GM is preparing to take its Cadillac prestige brand on a global assault. Until now, the focus for Cadillac has mostly been on left-hook North American and European premium markets.
A number of its models, including the barn-storming CTS-V Coupe have not been available at all in right-hand-drive. But that would appear to be about to change.
Speaking with Britain's Autocar magazine this week, GM marketing boss Joel Ewanick said that while the 415kW CTS-V was "designed for Europe," the carmaker hasn't pushed it hard enough in the UK market.
"We’re geared up for right-hand drive now. We’re working on it," he said.
"There wasn’t a commitment to the product before and we didn’t design cars to the market demands. There is now a full resource commitment and a vision to get this right. Bankruptcy refocused GM."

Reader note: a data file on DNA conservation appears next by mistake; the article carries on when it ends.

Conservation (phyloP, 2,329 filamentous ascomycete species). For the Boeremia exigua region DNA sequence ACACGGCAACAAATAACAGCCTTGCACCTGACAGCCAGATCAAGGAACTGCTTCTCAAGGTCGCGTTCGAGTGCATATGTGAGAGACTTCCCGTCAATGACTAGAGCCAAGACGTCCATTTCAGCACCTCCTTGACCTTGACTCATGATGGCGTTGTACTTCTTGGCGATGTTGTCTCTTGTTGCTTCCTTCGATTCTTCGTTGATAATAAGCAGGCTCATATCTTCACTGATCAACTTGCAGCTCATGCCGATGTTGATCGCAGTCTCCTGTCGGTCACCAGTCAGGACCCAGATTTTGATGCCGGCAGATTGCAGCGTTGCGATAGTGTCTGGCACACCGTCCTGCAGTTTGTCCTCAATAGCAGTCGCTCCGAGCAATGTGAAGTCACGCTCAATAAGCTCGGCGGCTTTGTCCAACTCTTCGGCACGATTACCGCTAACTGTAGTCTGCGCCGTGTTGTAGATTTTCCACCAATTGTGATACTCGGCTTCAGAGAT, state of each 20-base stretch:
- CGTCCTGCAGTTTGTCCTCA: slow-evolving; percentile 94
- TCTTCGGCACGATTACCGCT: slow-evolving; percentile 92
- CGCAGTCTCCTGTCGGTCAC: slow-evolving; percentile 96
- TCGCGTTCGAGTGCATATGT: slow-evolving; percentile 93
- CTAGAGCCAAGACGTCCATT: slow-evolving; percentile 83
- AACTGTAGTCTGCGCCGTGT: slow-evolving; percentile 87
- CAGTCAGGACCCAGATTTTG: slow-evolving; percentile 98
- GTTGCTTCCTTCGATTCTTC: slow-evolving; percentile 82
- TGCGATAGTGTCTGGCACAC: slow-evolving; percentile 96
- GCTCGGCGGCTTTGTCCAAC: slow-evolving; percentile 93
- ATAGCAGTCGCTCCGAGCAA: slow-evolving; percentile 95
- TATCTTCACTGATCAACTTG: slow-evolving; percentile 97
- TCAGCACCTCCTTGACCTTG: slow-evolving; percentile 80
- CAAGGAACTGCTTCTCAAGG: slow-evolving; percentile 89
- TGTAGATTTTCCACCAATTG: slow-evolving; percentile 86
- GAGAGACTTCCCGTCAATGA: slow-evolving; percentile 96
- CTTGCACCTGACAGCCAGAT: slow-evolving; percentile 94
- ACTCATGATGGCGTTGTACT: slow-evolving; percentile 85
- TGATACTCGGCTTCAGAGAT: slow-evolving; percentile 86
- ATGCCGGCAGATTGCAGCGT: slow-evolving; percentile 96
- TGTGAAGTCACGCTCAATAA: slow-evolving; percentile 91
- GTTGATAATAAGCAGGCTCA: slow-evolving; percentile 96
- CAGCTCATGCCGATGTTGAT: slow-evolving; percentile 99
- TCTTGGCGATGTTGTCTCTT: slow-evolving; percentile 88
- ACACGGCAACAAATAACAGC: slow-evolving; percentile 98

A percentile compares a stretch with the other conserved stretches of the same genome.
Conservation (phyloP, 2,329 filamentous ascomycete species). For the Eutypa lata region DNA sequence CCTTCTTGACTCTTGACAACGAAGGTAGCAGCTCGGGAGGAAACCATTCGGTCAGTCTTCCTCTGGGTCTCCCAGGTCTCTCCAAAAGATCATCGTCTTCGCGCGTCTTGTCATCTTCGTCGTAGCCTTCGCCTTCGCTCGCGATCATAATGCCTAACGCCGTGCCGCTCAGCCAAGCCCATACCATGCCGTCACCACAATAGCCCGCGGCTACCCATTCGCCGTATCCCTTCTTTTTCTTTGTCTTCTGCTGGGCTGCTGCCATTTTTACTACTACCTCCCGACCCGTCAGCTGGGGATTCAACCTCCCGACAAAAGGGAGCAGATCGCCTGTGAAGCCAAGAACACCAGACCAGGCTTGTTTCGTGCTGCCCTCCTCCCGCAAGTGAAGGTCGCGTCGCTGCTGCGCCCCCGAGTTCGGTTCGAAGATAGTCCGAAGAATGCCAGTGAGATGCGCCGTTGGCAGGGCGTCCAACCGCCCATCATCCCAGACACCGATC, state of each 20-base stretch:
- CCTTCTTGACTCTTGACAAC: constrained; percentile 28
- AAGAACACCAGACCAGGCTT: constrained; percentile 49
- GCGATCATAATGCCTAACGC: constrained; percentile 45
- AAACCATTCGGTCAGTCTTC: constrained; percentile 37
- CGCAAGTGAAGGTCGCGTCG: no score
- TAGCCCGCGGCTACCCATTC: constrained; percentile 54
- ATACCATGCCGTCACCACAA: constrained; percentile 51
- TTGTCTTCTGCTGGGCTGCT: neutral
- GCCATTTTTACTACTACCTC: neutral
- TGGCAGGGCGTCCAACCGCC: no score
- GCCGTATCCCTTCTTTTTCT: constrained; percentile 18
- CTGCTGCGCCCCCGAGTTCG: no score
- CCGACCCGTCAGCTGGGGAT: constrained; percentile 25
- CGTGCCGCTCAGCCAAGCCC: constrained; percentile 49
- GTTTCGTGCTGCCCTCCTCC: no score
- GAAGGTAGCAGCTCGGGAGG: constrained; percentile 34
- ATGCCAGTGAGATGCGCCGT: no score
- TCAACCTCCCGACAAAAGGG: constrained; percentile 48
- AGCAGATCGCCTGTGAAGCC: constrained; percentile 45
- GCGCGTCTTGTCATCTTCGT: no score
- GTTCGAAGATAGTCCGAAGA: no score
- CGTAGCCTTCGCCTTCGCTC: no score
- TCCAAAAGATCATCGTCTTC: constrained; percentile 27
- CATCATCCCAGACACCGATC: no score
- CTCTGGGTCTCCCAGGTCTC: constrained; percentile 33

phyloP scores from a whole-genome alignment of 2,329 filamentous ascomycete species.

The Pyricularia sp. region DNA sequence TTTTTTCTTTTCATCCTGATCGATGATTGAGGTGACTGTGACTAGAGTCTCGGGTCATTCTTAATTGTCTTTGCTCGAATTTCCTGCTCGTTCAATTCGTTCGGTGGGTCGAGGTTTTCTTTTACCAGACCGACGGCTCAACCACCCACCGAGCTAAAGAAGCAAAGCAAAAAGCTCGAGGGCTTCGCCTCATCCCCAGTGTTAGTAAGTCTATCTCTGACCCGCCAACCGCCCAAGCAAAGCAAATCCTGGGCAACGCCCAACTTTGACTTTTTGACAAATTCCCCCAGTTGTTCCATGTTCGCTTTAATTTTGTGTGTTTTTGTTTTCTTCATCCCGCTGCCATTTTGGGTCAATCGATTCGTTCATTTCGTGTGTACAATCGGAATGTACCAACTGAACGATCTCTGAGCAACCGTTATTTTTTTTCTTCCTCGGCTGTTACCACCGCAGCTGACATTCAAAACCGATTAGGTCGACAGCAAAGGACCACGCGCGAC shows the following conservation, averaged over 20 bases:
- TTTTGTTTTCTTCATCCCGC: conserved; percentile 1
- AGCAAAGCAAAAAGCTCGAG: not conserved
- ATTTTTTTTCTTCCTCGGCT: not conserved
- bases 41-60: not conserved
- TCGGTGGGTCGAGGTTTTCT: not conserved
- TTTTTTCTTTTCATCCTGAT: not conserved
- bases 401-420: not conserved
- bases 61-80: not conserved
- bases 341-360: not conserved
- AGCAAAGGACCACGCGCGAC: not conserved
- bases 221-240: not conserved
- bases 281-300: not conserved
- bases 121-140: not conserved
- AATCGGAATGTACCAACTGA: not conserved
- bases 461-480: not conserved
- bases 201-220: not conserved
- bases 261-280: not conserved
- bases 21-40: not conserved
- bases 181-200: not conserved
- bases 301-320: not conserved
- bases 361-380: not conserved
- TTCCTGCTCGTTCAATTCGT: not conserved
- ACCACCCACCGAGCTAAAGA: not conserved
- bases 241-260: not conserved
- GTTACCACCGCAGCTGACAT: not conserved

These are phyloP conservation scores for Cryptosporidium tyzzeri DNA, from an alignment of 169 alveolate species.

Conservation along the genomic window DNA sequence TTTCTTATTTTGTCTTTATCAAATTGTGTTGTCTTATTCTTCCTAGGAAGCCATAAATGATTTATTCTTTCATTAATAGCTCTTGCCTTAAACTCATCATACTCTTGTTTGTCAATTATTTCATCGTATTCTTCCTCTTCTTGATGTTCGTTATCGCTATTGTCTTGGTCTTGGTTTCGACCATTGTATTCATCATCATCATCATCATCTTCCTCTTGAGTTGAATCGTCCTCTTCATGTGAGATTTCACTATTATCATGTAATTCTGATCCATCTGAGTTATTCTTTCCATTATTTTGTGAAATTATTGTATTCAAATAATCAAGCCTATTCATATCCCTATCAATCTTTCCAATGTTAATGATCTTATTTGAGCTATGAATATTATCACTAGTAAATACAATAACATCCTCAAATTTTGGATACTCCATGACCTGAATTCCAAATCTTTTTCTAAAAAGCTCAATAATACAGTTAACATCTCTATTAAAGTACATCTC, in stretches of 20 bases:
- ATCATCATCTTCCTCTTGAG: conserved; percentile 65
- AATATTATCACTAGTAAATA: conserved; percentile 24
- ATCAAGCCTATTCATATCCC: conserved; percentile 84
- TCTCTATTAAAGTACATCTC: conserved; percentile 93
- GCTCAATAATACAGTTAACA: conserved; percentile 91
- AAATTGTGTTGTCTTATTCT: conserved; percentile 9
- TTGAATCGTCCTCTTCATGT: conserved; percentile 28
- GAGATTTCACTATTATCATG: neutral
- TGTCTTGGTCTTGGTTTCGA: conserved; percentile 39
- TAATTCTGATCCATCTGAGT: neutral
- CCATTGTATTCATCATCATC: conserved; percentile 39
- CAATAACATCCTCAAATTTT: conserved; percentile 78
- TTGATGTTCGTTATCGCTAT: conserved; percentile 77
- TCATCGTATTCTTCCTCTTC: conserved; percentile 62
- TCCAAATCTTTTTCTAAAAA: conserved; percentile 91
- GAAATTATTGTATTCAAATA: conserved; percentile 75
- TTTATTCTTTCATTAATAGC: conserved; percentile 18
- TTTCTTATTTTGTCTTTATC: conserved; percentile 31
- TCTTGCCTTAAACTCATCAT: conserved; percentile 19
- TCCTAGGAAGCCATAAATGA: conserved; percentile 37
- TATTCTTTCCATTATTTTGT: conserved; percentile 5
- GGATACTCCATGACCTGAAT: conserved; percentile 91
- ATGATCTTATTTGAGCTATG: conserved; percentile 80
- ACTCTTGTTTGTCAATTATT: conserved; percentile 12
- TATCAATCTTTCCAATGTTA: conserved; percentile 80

Of course, you don't commit to right-hand-drive for just one market. The brand will likely make a move on the Japanese market, along with the growing demand in India for prestige cars.
Could we at last see Cadillac in Australia? Through local arm Holden, GM has reiterated that Cadillac is not on the radar.
As with its platform-sharing stablemate Buick in the US, the Opel brand carries some premium cachet with buyers, sitting one rung below Cadillac in both the US and European markets.
Its Australian launch will give GM a fancier sword in the local market to take on the likes of BMW, Mercedes-Benz, Audi and Lexus. Also adding the Cadillac brand into that fight could really make things interesting.
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